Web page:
Teachers are human too, make mistakes, students pounce
Some students have mastered the art of teacher-correcting.
According to senior Christopher Krueger, teachers can make mistakes in two different ways.
“You can have some [teachers] that are simply mistaken, like they misspeak or something, and will have a mistake made in that fashion,” Krueger said. “Sometimes it’s…the way some- thing has always been taught.”
English teacher Stephanie Nally said mistake-making is a consequence of being human.
“I’m a big proponent of [the idea that] you have to forgive people for being human,” Nally said. “Seeing as we are all humans, we will all
make mistakes. So I often time call myself out if I were to do something wrong.”
According to senior Katie Carr, students are let down when teachers make an error.
“Kids are usually disappointed because you expect your teachers to have all of the right answers and do everything correctly,” Carr said. “So it’s kind of a weird thing if they mess up or write something wrong on the board.”
Even when found in a dilemma, it is im- portant to remain respectful when correcting teachers, Krueger said.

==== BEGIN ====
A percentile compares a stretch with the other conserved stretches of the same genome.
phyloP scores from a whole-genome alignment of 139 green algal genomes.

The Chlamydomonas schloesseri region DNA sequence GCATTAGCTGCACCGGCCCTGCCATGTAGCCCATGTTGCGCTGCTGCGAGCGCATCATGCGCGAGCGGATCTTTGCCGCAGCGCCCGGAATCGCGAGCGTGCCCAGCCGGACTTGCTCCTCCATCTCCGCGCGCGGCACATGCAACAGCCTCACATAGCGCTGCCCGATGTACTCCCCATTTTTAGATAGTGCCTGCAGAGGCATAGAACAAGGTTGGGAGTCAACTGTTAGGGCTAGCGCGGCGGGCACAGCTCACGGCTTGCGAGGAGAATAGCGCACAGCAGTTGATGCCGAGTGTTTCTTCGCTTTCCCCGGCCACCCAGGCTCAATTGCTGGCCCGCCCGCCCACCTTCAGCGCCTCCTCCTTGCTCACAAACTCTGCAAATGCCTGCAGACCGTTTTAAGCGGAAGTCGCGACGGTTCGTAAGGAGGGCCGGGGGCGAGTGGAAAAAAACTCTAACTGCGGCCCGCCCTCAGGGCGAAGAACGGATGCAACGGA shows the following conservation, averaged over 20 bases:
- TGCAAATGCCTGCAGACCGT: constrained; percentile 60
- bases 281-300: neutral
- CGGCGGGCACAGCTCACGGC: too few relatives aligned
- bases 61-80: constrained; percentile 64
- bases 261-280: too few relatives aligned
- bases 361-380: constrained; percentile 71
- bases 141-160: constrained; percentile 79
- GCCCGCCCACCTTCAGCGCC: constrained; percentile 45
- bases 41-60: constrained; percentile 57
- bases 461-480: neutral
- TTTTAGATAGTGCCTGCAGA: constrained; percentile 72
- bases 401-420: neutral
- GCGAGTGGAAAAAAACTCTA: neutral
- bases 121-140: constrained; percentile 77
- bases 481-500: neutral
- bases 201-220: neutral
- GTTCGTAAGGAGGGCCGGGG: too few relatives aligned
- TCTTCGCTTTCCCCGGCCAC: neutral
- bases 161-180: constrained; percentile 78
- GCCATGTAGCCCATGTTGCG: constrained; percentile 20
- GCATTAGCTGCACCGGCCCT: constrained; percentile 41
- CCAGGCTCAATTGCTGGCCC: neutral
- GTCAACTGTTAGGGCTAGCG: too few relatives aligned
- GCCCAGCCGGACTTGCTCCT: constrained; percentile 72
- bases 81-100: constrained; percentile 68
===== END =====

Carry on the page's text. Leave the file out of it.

“You don’t want to try to put them down for it because it’s a simple mistake,” Krueger said.
Carr said she generally is in a fix about what to do in this type of situation.
“Usually I look around to see if anyone else has noticed and I don’t usually tell [the teacher] at first,” Carr said.
According to Nally, about half of the student population corrects teachers in the wrong way.
“There are people who would just shout it out in class, or be somewhat combative,” Nally said. “And then some people who would do it appropriately.”
Phrasing teacher call-outs as a question is essential, Nally said.
“Be inquisitive, as opposed to argumentative,” Nally said. “And I think that’s the key.”